Beyond consistency concerns, there remains the issue of legitimacy, which is at the core of the criticism formulated by local populations and NGOs. Of course, this new system institutionalizes and ‘publicizes’ the settlement of investor-state disputes. Notably, the Members of the Tribunal and of the Appellate Tribunal will be part of a permanent institution and they will be appointed by CETA’s Parties. This can only but please the opponents who stigmatize investor-state arbitration as being a ‘private-type’ of mechanism and who criticize the appointment of arbitrators by the parties to the dispute. And the rules about conflicts of interests will please these opponents as well.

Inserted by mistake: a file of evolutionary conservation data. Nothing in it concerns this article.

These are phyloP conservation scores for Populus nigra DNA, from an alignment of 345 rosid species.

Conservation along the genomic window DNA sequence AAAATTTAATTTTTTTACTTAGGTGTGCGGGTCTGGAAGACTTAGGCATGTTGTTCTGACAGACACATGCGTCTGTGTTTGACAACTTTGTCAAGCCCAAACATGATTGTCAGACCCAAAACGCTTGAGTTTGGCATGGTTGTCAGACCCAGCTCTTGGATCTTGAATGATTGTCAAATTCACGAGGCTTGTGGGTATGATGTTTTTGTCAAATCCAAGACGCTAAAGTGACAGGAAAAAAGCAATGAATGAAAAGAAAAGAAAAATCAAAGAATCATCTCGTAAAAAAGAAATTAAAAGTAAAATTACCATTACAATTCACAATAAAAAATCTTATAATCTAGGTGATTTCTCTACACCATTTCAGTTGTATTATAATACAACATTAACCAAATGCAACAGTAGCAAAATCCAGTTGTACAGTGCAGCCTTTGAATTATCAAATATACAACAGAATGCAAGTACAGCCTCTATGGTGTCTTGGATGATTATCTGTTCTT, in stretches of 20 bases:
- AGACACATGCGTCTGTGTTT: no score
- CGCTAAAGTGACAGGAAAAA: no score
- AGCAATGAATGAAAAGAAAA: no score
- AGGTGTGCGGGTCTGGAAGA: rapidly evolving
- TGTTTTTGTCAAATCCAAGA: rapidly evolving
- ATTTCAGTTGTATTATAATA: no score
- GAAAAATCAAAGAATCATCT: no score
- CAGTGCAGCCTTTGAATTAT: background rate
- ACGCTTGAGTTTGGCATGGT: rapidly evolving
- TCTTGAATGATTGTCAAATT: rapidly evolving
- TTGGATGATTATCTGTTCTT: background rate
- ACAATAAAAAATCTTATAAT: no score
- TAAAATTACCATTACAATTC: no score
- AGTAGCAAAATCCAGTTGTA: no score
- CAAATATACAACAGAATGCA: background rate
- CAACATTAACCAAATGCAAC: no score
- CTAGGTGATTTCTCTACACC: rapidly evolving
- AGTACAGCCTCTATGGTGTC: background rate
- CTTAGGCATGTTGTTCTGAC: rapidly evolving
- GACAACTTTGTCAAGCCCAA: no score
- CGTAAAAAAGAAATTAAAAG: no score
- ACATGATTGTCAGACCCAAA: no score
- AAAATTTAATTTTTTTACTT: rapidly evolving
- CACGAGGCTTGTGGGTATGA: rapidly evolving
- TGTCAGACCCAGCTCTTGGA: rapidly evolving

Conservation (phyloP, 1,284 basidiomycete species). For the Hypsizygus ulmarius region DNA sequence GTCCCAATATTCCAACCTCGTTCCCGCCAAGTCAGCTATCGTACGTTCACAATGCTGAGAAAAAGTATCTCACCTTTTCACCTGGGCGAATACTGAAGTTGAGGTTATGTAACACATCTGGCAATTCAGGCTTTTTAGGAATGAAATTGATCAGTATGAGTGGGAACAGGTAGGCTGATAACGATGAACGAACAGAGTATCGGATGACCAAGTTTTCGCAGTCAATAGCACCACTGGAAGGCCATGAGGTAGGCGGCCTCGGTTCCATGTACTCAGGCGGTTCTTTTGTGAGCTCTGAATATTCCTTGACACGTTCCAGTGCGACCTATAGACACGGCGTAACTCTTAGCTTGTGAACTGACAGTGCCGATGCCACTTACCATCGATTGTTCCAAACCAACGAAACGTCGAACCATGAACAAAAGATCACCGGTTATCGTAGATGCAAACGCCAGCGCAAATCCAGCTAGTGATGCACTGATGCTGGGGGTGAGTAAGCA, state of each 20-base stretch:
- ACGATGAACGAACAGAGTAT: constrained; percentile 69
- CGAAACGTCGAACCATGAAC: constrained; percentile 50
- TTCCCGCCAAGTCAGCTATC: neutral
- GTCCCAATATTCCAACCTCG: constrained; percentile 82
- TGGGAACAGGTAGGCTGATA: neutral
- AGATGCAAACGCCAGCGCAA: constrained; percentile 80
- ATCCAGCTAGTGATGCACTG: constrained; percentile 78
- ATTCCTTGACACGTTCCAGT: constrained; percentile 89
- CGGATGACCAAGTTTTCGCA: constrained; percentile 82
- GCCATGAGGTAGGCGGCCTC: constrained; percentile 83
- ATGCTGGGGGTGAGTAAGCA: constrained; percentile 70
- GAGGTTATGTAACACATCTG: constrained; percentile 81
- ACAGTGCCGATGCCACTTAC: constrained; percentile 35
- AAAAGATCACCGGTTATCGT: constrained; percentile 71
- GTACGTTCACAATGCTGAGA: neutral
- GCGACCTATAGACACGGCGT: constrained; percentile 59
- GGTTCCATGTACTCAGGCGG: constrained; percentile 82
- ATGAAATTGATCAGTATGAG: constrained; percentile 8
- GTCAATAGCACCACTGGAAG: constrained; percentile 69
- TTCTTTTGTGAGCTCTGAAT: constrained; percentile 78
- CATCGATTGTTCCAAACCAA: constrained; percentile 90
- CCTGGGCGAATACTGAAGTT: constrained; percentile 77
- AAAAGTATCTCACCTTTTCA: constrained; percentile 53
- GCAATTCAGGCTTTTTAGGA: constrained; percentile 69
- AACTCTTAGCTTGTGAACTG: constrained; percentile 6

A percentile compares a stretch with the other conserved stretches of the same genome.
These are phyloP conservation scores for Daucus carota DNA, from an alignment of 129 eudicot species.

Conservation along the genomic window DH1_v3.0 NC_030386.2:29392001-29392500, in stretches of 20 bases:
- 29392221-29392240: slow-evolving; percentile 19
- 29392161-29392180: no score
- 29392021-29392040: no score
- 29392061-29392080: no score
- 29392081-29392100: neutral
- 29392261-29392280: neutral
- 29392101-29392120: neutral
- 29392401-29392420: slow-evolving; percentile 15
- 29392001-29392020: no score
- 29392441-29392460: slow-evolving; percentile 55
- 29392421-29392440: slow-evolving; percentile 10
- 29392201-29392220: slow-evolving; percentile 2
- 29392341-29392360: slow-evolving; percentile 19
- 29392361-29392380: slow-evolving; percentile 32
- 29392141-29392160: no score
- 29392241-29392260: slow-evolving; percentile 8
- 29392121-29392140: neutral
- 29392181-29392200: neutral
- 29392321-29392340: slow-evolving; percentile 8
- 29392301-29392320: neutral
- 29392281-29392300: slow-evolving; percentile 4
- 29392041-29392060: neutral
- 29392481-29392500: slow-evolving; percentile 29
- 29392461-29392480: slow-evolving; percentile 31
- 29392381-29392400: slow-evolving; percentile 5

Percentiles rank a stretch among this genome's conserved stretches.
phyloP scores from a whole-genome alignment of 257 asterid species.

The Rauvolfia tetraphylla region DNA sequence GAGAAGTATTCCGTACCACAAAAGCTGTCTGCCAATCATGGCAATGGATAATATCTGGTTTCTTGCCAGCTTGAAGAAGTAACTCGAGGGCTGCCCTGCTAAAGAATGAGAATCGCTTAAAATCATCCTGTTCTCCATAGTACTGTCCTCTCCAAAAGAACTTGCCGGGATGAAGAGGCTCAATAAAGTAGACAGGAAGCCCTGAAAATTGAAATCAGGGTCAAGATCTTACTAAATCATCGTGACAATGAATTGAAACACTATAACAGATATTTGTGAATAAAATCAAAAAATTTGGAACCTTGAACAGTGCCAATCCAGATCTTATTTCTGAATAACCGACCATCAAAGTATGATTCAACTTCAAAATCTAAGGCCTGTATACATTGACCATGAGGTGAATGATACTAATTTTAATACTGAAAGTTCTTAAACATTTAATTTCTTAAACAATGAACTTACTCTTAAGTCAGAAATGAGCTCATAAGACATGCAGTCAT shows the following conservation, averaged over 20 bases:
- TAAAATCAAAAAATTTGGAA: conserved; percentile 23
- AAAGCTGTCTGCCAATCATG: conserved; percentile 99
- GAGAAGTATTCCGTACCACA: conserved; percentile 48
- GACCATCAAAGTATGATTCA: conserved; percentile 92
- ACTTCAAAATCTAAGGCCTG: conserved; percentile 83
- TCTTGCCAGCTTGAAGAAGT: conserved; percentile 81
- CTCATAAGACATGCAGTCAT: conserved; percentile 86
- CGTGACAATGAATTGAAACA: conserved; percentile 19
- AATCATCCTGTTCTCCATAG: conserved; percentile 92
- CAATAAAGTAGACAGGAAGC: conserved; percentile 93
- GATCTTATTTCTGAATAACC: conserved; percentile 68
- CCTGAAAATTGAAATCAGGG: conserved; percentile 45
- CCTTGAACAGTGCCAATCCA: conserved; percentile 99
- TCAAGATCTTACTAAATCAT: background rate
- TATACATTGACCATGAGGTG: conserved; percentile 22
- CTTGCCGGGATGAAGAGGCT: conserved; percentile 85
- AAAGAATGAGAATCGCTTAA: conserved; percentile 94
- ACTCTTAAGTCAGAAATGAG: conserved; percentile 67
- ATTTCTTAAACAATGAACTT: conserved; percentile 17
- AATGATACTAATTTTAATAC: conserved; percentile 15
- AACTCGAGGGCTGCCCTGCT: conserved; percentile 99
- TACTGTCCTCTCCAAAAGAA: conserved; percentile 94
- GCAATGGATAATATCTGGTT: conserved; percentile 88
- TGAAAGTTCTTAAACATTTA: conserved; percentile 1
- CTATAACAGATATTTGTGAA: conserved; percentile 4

However, it is argued here that this development will not suffice to meet the concerns expressed by local populations. To understand this, let us imagine a basic scenario: what will be the reactions when the Tribunal and the Appellate Tribunal reach the conclusion that a bona fide non-discriminatory measure aiming at the protection of the environment is so severe in light of its purpose that it appears manifestly excessive and, therefore, constitutes an indirect expropriation to be compensated? Local populations and their representatives will very likely decry the lack of legitimacy of an international tribunal to rule over such a measure and the fact that it deprives States from their regulatory power. Such reactions can mutatis mutandis be witnessed against the European Court of Human Rights, as illustrated by the statements of the former UK Home Secretary and current British Prime Minister, Theresa May.[20] In other words, what the CETA fails to take into account is the fact that local populations not only criticize the private dimension of arbitration, but also its international dimension. This clearly appears in the answers to the above-mentioned consultation organized by the EU Commission in 2014, in which many participants expressed the view that domestic tribunals should have exclusive competence to settle investor-state disputes, or at least that investors should be under the obligation to seek redress in domestic courts. To really address these criticisms, CETA’s parties, and the EU in particular, should have given a greater role to domestic courts, as the new India BIT model does for instance.[21]